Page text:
Association for Behavior Analysis International

The Association for Behavior Analysis International® (ABAI) is a nonprofit membership organization with the mission to contribute to the well-being of society by developing, enhancing, and supporting the growth and vitality of the science of behavior analysis through research, education, and practice.

48th Annual Convention; Boston, MA; 2022

Event Details


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Poster Session #514
CSS Monday Poster Session: Odd-Numbered Posters
Monday, May 30, 2022
1:00 PM–2:00 PM
Exhibit Level; Exhibit Hall A
Chair: Traci M. Cihon (University of North Texas)
59. Discounting Health Outcomes: A Response to COVID-19
Area: CSS; Domain: Basic Research
SARAH CATHERINE WEINSZTOK (University of Kansas), Jesse Dallery (University of Florida), Iser Guillermo DeLeon (University of Florida)
Discussant: Traci M. Cihon (University of North Texas)
Abstract: Amid the COVID-19 pandemic, federal and local governments have enacted regulations with the intent of maintaining the safety and welfare of citizens. In a behavioral economic framework, engaging in social activities despite warnings from federal agencies that social gatherings carry risk of spreading the disease may be conceptualized as an impulsive choice, in which an immediate and certain reinforcer (social engagement) may be chosen despite probabilistic and delayed punishers (contracting a serious disease or spreading this disease to others). In the present study, we crowdsourced participants from Amazon’s Mechanical Turk to complete combined probability and delay discounting tasks within a disease outbreak scenario in which participants reported the likelihood they would attend a social gathering despite the possibility of contracting a disease. Overall, probability impacted delay discounting but delay had no significant impact on probability discounting. We also manipulated the individual or individuals in the participant’s life who would hypothetically be at-risk of contracting the disease within the discounting task across 5 conditions, which had a small effect on responding. The results of the current study support the usefulness of a behavioral economic framework to examine health protective behaviors amid a pandemic, and highlight several avenues for future research.
 
Sustainability submission 61. Encouraging Pro-Climate Purchasing Behavior through Transformation of Stimulus Function
Area: CSS; Domain: Applied Research
MEREDITH MATTHEWS (Missouri State University), Lauren Rose Hutchison (Missouri State University ), Jordan Belisle (Missouri State University), Caleb Stanley (Utah Valley University)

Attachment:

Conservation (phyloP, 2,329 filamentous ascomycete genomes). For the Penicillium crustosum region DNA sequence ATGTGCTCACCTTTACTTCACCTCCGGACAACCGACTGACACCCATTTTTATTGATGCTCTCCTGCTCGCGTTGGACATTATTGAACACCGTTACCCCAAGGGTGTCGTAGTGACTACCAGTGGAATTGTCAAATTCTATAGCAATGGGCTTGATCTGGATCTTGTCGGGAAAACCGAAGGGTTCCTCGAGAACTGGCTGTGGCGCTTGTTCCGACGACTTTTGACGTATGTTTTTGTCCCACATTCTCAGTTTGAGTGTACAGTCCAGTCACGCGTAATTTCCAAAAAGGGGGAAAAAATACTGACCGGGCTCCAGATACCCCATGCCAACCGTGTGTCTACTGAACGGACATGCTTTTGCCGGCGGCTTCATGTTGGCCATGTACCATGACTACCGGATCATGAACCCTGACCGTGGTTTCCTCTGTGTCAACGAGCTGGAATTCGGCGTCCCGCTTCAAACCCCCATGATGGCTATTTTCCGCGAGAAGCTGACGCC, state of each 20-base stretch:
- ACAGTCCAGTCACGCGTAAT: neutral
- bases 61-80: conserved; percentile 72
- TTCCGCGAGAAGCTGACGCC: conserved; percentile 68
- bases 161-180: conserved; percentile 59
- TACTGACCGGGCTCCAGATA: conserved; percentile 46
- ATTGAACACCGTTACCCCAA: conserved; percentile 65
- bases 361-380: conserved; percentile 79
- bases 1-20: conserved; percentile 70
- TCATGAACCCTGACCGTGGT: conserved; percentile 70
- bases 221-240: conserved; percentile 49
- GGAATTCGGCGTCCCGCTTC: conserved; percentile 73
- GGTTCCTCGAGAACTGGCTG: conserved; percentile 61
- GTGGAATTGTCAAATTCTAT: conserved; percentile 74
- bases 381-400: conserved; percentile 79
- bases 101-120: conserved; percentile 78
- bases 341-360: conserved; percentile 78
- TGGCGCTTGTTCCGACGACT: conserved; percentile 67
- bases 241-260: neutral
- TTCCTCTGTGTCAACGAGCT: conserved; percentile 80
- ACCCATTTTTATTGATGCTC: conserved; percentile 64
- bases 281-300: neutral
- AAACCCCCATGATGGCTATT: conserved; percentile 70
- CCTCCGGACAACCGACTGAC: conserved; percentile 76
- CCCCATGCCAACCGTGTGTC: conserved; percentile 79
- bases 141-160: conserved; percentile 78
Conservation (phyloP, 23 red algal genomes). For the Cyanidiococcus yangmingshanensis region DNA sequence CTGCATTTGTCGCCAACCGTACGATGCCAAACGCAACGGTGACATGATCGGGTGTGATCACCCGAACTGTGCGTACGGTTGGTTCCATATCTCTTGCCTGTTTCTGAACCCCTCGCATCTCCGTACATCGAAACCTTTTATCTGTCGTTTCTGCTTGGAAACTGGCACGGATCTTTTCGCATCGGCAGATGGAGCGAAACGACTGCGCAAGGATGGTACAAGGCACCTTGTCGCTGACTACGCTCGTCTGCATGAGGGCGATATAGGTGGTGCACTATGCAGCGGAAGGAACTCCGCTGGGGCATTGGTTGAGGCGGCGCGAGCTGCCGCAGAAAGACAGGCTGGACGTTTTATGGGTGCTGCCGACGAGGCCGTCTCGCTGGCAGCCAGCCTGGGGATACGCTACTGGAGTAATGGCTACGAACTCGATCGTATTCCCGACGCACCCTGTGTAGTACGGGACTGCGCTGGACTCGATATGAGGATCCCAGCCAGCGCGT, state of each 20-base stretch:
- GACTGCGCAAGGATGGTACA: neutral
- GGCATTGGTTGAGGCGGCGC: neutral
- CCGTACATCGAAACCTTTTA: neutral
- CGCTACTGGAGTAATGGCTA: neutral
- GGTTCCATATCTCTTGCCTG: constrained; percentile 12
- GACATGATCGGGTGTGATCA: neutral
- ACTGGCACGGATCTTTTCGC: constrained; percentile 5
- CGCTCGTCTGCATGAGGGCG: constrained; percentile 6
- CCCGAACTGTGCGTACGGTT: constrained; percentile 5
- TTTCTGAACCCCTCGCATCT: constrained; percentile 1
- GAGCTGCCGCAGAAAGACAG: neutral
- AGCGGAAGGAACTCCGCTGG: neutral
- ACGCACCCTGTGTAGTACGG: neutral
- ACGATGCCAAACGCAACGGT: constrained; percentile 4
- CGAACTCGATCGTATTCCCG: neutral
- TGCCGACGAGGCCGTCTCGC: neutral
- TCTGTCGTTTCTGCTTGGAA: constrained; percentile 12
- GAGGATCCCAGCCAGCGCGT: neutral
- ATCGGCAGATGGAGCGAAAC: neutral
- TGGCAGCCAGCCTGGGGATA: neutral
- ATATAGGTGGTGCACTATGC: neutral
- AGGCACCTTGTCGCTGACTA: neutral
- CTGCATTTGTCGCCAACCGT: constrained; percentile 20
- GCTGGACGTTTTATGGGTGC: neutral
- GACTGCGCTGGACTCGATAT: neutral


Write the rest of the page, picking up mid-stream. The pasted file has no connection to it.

Discussant: Traci M. Cihon (University of North Texas)
Abstract: We are rapidly approaching a climate point of no return (PNR) where recoverability of earth’s climate will concede expenses above current rates of production both domestic and abroad. Although a multi-level approach to solving the climate crisis is undoubtedly needed, some success may be achieved by increasing pro-environmental behaviors at the level of single subjects. Using a multiple baseline across 7 participants, we targeted pro-environmental purchasing behaviors using daily household items such as spray cleaner or a stick of deodorant in a simulated computerized task. Relational training was conducted to establish arbitrary symbols as either climate-helpful or climate-harmful. Following the relational training, participants again completed the simulated purchasing task to determine if they would be willing to spend more money for the climate-helpful products over the climate-harmful products containing the arbitrary symbol. Six of the 7 participants showed a consistent increase in spending on climate-helpful products with individual differences observed within each of the participants’ data. Results suggest that an analysis of relational frames centering around climate change could influence consumer choices with implications for advertisement and policy.
 
63. Fatherhood and Probability Discounting: Comparing the Social Context of Parenting Experienced by Men and Women
Area: CSS; Domain: Basic Research
MAGGIE ADLER (Missouri State University), Jessica M Venegoni (Missouri State University ), Chynna Brianne Frizell (Missouri State University), Jordan Belisle (Missouri State University), Dana Paliliunas (Missouri State University)
Discussant: Traci M. Cihon (University of North Texas)
Abstract: During situations of financial decision-making, men have been found to be less risk-averse than women (Charness & Gneezy, 2011), where greater risk aversion and lower wages for woman, and especially for mothers, is referred to as the "Motherhood penalty". Previous research has established that non-mothers when provided with the hypothetical scenario of having a child show greater probability discounting than under no child conditions, and the same occurs for mothers when presented with the hypothetical scenario of having no children (Venegoni et al., under review). The current study provides an initial comparison between non-mothers and non-fathers when presented with the hypothetical scenario of having children to isolate parenting as a contextual variable that may influence risk taking and risk aversion. Whereas hypothetical mothers showed greater discounting rates in the parenting condition, no significant changes were observed for hypothetical fathers, suggesting that parenting may exclusively influence risk taking in women given the extreme societal pressures placed on women around parenting. Results have implications for a contextual view of parenting, motherhood, and fatherhood from within a discounting framework.
 
 

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